5. A method according to claim 4, wherein the cathodizing is performed using a current of at least 9000 coulombs/m2.
6. A method according to claim 4, wherein the lead chloride is deposited in an amount of at least 12 g/m2.
7. A method of melt-coating a metal, said method comprising the steps of:
actively forming on said metal lead chloride from aqueous solution to form a prepared metal; and
melt-coating said prepared metal, said coating being, at least predominantly, of zinc, aluminium or a zinc-aluminium alloy.
8. A method according to claim 7 in which the melt-coating is carried out by dipping the metal for y minutes in molten zinc, to give a metal carrying x g/m2 lead chloride such that xy>12.
9. A method according to claim 8, wherein xy>30.
10. A method according to claim 8, wherein xy>60.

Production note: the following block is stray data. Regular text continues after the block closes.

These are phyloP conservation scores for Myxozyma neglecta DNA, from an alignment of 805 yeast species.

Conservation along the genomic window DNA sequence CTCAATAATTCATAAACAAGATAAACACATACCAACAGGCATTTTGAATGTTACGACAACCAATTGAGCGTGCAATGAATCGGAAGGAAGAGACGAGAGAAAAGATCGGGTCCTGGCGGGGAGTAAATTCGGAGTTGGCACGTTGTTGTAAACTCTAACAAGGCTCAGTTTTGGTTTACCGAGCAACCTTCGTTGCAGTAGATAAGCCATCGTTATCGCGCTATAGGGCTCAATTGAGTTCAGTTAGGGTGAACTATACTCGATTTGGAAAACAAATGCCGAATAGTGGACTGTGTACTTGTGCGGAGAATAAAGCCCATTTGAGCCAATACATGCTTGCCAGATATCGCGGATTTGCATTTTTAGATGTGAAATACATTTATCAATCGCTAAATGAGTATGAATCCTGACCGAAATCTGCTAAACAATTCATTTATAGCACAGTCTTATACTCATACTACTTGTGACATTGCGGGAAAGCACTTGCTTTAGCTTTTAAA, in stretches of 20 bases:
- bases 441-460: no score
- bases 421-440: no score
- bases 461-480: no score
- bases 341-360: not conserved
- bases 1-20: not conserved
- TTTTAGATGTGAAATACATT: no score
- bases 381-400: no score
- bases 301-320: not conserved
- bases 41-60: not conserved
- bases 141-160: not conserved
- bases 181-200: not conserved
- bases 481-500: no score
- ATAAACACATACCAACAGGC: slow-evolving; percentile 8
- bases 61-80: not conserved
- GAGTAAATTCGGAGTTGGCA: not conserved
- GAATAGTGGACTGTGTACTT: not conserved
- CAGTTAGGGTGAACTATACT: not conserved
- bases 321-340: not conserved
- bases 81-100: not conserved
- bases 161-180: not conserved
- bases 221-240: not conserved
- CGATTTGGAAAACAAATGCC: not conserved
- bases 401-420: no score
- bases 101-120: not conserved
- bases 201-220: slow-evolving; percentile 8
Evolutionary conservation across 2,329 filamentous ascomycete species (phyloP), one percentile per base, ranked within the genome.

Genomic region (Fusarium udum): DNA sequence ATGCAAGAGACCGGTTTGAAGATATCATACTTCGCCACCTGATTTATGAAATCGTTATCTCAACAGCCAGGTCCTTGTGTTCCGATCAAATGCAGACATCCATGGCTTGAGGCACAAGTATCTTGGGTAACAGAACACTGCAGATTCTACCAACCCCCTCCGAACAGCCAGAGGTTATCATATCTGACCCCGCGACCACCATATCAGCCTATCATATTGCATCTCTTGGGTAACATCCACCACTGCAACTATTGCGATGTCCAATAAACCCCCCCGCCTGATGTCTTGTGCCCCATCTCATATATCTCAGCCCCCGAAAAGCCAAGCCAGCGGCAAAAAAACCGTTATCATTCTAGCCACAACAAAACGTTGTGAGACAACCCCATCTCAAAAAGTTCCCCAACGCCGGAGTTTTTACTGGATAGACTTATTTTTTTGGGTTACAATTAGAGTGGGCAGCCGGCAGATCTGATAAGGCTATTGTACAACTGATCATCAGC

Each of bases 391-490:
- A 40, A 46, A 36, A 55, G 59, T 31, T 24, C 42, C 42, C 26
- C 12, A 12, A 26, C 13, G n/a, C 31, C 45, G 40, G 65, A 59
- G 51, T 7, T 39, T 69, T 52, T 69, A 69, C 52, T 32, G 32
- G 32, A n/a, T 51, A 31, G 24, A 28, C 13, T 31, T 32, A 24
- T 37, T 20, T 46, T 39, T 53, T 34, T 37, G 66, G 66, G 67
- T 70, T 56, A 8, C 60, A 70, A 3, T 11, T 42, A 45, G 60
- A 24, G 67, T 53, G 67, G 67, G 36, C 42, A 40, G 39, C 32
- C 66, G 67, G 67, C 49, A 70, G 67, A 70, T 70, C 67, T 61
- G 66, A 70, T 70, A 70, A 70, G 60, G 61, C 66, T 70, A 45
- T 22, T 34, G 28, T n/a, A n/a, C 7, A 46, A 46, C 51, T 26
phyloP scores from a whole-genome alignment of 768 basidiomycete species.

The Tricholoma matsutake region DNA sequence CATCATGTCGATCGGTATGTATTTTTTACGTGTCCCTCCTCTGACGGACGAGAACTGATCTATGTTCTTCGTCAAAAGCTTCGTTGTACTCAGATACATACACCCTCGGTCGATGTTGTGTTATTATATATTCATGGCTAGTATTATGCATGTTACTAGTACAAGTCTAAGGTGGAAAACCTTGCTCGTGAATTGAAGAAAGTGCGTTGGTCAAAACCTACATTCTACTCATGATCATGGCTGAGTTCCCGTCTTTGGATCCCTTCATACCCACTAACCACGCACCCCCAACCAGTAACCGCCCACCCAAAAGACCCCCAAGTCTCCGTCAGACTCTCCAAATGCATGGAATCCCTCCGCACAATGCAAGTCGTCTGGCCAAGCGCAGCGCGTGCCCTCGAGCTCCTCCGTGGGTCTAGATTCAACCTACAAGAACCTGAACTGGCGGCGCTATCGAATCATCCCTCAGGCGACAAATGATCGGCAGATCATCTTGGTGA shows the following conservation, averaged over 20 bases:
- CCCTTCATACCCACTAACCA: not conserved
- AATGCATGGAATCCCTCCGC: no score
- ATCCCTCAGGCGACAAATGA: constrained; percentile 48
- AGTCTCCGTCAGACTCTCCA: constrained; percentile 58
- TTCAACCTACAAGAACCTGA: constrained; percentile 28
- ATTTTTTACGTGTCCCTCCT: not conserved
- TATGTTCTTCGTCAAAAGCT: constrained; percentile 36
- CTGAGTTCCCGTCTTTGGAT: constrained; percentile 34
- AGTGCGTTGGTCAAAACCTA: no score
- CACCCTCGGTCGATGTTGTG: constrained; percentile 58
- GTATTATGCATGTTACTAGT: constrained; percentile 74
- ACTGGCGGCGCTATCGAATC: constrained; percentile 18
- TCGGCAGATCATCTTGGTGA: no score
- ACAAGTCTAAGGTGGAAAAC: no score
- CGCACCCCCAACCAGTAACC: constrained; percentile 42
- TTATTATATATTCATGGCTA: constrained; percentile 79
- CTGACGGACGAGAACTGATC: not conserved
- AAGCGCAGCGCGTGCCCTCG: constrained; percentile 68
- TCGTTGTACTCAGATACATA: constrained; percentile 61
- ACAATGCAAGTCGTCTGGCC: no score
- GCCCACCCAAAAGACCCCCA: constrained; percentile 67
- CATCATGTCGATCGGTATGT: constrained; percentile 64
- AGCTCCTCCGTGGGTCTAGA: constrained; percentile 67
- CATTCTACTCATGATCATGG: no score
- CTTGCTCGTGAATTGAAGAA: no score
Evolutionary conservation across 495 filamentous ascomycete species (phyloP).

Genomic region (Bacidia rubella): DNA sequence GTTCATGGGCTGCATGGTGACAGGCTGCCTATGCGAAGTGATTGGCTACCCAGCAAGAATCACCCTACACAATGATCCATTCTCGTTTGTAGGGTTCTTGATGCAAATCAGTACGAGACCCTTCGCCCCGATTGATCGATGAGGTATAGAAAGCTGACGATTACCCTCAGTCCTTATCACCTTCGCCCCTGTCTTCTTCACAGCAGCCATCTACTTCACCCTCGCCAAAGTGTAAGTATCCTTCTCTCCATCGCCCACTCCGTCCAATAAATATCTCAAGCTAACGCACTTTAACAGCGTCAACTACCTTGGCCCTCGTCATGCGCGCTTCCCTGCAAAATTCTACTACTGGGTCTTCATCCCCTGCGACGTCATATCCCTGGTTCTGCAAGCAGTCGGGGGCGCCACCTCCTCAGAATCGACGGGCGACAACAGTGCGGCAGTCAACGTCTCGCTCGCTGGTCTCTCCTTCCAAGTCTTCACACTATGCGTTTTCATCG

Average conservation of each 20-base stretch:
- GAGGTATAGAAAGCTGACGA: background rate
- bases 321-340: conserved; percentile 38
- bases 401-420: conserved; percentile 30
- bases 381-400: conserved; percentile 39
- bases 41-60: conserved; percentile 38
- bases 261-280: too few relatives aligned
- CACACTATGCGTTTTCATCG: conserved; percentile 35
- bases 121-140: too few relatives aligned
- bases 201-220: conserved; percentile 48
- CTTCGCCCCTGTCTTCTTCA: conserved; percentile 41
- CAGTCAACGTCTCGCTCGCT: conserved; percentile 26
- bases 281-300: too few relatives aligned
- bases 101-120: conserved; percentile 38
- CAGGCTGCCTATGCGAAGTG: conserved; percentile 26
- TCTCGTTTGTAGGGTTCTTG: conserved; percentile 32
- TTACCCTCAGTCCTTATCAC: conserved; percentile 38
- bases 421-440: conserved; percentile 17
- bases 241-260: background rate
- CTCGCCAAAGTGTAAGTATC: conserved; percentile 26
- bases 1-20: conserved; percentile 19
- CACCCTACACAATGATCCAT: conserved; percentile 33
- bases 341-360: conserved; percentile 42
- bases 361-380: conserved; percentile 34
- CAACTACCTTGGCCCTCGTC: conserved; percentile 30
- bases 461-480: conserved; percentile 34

11. A method according to claim 8, wherein y≦5.
12. A method according to claim 7, wherein the lead chloride is deposited in an amount of at least 12 g/m2.
13. A method of melt-coating a metal, said method comprising the steps of:
actively forming on said metal lead chloride from a saturated aqueous solution of lead chloride to form a prepared metal; and
melt-coating said prepared metal.
14. A method of melt-coating a metal, said method comprising the steps of:
actively forming on said metal lead chloride by dipping said metal in a saturated solution of lead chloride and allowing said metal to collect additionally any surface scum rich in lead chloride as it is removed from said saturated aqueous solution to form a prepared metal; and
melt-coating said prepared metal.
15. A method of melt-coating a metal, said method comprising the steps of:
actively forming on said metal lead chloride from aqueous solution to form a prepared metal; and
melt-coating said prepared metal, said metal being cathodized in a hydrochloric acid electrolyte containing lead ions.